Over the past four years the Getty Foundation has supported research and planning grants for 45 modern buildings as part of its Keeping It Modern initiative. These projects include eight architects’ houses spread across the globe, with this year’s grantees including Melnikov House in Russia.
Tucked away between apartment buildings in the center of Moscow, the Melnikov House is a superlative example of avant-garde architecture and a gem of structural ingenuity. It was designed and built by architect Konstantin Melnikov (1890–1974) between 1927 and 1929 for his family residence and studio. It is not your average square or rectangular house. At a time when modern architecture began to take flight and many architects sought to free themselves from traditional forms, Melnikov thought of intersecting two large cylinders, thereby literally and figuratively pushing the envelope of his own house.
Built of brick, wood, and glass, and topped with a sheet-iron roof on the taller cylinder and a wooden deck on the lower cylinder, Melnikov House has all the ingredients of a magical mesmerizing structure, the type that children might dream of (at least, I would have!).
The house’s entrance is set at a recessed tangential plane oriented south, so that ample daylight floods the interiors through the façade’s 42 glass panes. The cylindrical walls are playfully yet strategically perforated with no fewer than 64 hexagonal windows that disperse light throughout the day, no matter the direction of the sun. Melnikov believed that these cylindrical shapes economized the use of building materials, which were limited and controlled by the state, while still providing a sturdy structure. The house contains no interior load-bearing walls, allowing for large, unobstructed rooms and maximum use of open space.
Two generations of the Melnikov family lived in the building until the death of the architect’s son, Victor Melnikov (1914–2006), an accomplished artist. In 2014 the property was transferred to the state and opened as a museum, which is now operated by the State Melnikovs Museum. The house and studio contain more than 14,000 objects, including original furnishings and furniture, painting and drawings by Konstantin and Victor Melnikov, and architectural drawings and sketches. The fact that Melnikov’s masterpiece still stands after ninety years is a testament to the enduring quality of the house’s design and construction.
Today the house shows the passage of time and, because it will be operated as a museum, it needs to be restored and very carefully upgraded to make it safely accessible to the public. The building’s historic fabric is mostly intact, and developing a conservation plan is extremely timely.
We at the Getty Foundation have already written several blog posts on Keeping It Modern projects, and you may wonder why these grants focus on supporting conservation planning, as opposed to the conservation itself. I’ll use an analogy with the medical profession to explain. Medical teams do all required tests before the surgeon picks up the scalpel. Planning is no different for art and architecture that needs to be restored. You first need to understand the history of the design, how the structure was built and what materials were used, then take stock of damage and identify underlying causes, before lifting a hammer.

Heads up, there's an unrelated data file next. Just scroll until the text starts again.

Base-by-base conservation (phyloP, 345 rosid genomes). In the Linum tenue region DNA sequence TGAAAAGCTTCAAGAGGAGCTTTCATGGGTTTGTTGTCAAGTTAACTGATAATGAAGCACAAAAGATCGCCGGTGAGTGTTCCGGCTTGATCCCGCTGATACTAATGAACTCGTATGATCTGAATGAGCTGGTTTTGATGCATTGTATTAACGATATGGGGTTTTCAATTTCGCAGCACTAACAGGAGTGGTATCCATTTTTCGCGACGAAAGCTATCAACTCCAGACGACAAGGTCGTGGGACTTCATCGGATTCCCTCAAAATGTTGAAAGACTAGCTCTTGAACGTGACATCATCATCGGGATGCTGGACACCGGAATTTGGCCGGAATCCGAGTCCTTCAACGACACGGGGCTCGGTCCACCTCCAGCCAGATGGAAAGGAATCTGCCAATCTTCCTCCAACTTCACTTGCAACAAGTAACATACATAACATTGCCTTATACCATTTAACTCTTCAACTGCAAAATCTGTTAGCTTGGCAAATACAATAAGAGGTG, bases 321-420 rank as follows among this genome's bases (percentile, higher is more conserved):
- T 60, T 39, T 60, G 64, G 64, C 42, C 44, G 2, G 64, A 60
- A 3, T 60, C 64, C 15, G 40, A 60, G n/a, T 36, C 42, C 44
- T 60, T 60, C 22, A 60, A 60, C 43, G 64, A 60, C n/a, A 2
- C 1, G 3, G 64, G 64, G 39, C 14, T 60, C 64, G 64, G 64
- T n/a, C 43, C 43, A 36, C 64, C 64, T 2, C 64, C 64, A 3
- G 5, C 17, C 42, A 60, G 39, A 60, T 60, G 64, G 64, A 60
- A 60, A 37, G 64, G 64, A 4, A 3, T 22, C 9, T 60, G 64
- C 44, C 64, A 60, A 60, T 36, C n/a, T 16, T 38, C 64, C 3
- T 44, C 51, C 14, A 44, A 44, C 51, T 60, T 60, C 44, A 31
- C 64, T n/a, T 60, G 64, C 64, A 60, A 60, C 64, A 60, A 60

To ensure that any problems with the Melnikov House are properly identified and prioritized, the museum will develop a comprehensive conservation plan based on technical studies of the current condition and analysis of the building’s materials; these results will then be compared against historical and archival records. When completed, this plan will serve as a guide for devising the best possible conservation protocols for preserving the many different aspects of the house. I should add that the museum has already completed an extensive study into the structural integrity of the building, confirming its strong “bones.”
For Melnikov House, preparing the conservation plan will entail studying every nook (although they won’t find that many!) and cranny of the structure. This work will be undertaken by a team of specialists, each contributing their own expertise. First it is important to ensure that the roof and envelope are watertight. Then, as a museum, it is important that the indoor climate be stabilized, which means that the façade, window frames, and glazing need to be evaluated for leaks and insolation capability. In addition, specialists will investigate the condition of the mechanical systems, built-in furniture, and furnishings, research the original paint schemes, evaluate the wiring to measure its capacity for withstanding today’s electric loads, and make sure the plumbing works adequately, among many other tasks. All this research goes into a conservation plan, an incredibly detailed document that maps history and condition and informs any conservation intervention that must take place.
As a conservator and as senior program officer for Keeping It Modern, this—in a nerdy way—is all very exciting. Each type of investigation will help unearth the history of the house, and reveal layer by layer the creative visions of Konstantin and Victor Melnikov. We are fortunate that the house has been preserved and will be restored, as it is testimony to the boundless reaches of human genius that transcend time and place. And I also quietly wish (well, now everyone who reads this post knows) that I could have grown up in a house like this.